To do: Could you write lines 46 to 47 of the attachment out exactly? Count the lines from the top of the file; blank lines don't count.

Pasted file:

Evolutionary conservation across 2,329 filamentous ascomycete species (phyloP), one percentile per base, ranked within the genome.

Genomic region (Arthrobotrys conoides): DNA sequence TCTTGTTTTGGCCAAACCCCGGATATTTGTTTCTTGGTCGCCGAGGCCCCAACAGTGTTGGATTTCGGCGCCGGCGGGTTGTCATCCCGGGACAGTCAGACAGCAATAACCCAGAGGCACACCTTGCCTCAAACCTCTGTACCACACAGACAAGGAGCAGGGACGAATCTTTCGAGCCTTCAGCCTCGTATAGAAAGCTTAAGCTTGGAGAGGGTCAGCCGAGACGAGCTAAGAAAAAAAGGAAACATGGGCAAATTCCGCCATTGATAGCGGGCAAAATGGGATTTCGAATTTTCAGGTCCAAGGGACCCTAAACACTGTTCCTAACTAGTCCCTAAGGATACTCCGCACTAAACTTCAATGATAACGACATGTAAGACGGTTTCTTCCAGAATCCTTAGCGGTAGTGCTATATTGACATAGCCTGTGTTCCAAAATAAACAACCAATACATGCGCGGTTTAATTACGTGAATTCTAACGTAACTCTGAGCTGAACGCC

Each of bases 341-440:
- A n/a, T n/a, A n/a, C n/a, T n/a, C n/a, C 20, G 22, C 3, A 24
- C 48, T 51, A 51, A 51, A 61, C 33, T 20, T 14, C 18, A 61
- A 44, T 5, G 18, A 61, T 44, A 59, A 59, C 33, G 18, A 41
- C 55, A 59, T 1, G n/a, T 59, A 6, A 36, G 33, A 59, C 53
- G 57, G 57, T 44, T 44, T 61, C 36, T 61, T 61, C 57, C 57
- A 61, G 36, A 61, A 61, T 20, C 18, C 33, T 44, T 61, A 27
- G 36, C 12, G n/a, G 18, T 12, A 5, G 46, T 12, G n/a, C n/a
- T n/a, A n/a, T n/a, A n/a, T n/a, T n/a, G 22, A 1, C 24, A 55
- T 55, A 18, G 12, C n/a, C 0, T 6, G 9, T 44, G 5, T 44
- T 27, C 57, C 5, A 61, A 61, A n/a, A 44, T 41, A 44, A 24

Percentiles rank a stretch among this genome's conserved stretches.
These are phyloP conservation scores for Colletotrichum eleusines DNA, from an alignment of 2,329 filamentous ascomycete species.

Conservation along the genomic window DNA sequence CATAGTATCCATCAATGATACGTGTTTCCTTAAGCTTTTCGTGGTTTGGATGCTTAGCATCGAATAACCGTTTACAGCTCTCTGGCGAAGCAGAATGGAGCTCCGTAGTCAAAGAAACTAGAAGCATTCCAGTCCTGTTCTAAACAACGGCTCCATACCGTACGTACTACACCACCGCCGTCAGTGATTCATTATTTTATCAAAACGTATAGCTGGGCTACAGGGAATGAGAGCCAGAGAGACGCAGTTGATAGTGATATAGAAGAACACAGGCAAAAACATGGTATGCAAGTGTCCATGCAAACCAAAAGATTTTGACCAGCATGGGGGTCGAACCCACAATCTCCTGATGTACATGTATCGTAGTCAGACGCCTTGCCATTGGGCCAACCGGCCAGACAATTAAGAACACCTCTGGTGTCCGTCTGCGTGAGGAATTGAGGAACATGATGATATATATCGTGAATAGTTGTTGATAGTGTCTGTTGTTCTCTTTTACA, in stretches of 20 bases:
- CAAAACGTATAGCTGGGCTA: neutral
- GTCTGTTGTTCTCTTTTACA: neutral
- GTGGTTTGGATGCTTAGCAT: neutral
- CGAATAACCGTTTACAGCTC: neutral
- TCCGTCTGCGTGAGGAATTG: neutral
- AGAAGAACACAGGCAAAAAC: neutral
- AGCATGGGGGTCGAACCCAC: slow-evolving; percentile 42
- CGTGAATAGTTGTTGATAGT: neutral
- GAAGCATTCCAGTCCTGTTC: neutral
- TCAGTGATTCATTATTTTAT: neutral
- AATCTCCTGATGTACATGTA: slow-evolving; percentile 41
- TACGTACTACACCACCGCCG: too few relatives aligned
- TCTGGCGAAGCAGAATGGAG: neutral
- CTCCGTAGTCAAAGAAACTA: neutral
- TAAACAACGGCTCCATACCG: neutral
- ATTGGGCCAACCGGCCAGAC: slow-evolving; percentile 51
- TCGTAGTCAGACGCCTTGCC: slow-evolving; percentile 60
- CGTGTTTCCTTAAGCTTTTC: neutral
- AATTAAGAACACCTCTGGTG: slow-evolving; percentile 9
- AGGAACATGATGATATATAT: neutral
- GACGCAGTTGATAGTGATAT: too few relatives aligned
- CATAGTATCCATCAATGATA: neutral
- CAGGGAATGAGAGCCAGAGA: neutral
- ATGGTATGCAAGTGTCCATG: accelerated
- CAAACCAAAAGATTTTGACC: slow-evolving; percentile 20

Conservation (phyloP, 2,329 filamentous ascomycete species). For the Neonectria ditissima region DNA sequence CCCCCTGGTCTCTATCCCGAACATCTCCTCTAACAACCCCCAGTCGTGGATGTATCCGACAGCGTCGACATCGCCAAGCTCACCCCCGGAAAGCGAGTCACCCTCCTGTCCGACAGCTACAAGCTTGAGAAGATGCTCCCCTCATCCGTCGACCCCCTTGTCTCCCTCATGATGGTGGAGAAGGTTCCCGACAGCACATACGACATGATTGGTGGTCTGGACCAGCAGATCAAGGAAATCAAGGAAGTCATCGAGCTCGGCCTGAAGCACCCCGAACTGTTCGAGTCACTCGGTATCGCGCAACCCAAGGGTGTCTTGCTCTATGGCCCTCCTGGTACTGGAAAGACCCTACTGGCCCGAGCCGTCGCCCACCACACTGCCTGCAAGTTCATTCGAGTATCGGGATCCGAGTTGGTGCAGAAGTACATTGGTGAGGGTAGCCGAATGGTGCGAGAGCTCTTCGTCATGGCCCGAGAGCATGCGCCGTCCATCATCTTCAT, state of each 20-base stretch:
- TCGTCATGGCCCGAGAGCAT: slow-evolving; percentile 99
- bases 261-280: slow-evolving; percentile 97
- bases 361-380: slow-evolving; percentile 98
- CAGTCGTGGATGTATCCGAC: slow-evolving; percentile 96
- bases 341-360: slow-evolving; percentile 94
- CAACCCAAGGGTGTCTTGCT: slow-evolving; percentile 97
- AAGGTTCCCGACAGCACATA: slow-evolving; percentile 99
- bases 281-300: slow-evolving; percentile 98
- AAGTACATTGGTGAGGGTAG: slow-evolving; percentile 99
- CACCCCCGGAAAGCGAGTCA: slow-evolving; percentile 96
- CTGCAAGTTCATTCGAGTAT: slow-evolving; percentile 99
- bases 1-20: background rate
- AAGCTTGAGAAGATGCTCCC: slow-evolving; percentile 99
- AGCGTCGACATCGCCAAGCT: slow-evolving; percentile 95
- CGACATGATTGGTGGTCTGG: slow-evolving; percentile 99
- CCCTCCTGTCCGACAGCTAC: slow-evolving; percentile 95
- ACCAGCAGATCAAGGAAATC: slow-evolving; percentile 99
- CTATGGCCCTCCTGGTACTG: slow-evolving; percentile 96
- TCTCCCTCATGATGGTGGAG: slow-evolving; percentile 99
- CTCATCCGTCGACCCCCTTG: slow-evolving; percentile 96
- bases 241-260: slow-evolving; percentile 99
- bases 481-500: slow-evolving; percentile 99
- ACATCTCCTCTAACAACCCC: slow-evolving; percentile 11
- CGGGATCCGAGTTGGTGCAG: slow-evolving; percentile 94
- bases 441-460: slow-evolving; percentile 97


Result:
- CAGTCGTGGATGTATCCGAC: slow-evolving; percentile 96
- bases 341-360: slow-evolving; percentile 94